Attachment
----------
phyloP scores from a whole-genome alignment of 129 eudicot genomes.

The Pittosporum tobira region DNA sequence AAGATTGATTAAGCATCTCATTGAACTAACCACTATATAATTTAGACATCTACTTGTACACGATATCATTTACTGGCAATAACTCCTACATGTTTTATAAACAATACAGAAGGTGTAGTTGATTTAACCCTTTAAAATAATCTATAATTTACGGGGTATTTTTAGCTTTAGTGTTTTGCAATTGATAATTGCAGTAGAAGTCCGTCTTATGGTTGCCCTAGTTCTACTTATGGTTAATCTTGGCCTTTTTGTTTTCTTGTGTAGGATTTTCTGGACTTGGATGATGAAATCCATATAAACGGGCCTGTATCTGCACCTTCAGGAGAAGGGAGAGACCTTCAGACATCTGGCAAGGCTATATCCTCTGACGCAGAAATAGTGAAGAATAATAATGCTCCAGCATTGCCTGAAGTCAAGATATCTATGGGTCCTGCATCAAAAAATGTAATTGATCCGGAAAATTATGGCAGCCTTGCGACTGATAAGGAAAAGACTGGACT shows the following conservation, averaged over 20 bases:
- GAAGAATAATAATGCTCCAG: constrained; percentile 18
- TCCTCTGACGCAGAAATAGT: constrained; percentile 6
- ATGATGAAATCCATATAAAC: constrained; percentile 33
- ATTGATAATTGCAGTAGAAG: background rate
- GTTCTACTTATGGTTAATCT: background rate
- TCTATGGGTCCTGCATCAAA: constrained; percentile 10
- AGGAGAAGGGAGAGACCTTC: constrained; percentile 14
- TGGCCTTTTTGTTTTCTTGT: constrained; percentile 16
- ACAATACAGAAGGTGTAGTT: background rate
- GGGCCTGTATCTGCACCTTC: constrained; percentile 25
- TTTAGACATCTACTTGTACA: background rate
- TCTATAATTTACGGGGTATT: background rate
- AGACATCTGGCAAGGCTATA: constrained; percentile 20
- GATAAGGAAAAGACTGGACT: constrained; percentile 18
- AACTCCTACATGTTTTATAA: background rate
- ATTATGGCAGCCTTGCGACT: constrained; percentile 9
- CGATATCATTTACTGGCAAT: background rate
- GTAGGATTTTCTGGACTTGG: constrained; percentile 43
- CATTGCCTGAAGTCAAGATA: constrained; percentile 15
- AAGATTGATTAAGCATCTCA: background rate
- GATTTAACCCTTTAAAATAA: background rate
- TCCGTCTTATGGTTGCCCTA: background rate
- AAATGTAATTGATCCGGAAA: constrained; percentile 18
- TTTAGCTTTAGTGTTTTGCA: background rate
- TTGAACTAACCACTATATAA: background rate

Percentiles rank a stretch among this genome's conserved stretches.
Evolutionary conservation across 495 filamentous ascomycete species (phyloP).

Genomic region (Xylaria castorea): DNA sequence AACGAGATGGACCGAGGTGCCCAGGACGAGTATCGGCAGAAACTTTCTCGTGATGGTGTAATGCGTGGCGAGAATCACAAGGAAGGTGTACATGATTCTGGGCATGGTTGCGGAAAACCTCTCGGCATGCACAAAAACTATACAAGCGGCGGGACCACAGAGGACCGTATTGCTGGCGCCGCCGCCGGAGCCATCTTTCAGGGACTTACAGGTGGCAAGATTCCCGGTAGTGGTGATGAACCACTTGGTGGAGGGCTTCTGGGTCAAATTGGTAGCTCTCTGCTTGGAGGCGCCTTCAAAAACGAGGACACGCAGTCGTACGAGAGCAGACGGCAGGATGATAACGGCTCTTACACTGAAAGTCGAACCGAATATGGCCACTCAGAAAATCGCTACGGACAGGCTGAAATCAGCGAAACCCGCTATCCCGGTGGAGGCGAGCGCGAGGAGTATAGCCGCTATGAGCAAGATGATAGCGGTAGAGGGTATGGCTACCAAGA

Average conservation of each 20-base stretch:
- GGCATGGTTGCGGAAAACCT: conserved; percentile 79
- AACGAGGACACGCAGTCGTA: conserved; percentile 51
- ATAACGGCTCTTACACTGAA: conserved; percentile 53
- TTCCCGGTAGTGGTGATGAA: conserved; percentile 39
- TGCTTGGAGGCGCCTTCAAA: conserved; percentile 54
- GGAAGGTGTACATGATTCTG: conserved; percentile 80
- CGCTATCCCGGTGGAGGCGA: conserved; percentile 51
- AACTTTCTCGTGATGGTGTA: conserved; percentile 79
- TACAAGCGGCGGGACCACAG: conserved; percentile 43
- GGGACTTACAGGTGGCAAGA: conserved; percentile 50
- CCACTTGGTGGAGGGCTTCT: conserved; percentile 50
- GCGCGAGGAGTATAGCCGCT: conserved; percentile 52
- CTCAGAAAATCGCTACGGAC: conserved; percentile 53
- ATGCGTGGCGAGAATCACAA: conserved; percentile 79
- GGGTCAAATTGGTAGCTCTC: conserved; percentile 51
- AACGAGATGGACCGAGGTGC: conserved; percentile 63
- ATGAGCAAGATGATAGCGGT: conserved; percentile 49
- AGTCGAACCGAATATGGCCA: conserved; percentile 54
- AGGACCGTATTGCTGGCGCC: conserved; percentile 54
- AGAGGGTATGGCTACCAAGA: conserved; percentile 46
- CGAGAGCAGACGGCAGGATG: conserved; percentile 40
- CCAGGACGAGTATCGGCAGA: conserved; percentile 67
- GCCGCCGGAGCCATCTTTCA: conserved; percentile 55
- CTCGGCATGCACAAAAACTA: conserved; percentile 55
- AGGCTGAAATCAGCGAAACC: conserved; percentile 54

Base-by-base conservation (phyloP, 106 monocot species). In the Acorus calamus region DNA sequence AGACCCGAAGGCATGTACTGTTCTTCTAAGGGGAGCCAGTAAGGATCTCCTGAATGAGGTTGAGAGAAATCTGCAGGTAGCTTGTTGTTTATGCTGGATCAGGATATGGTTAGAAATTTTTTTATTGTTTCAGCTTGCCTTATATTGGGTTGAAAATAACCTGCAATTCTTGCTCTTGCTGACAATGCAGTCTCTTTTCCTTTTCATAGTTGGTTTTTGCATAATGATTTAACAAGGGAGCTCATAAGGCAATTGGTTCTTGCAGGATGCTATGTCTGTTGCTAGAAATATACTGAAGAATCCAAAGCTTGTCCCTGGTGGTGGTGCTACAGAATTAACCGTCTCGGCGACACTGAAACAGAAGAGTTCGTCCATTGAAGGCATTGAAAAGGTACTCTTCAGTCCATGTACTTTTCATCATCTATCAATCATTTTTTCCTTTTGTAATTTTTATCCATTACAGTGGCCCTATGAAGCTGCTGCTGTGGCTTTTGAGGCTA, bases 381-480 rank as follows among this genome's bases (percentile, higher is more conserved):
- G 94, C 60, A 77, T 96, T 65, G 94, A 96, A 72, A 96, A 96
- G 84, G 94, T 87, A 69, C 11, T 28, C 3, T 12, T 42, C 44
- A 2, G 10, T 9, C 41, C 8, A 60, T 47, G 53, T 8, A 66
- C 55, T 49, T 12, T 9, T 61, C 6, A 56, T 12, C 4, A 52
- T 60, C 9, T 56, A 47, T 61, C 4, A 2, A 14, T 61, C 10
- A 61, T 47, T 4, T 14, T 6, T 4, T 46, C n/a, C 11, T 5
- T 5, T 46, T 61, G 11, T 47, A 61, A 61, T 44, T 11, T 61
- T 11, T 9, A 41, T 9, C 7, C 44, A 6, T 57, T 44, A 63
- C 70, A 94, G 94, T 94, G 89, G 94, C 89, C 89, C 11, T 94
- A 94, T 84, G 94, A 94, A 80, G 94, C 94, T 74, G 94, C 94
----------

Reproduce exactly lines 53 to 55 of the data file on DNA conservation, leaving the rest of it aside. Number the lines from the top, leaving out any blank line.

- CCAGGACGAGTATCGGCAGA: conserved; percentile 67
- GCCGCCGGAGCCATCTTTCA: conserved; percentile 55
- CTCGGCATGCACAAAAACTA: conserved; percentile 55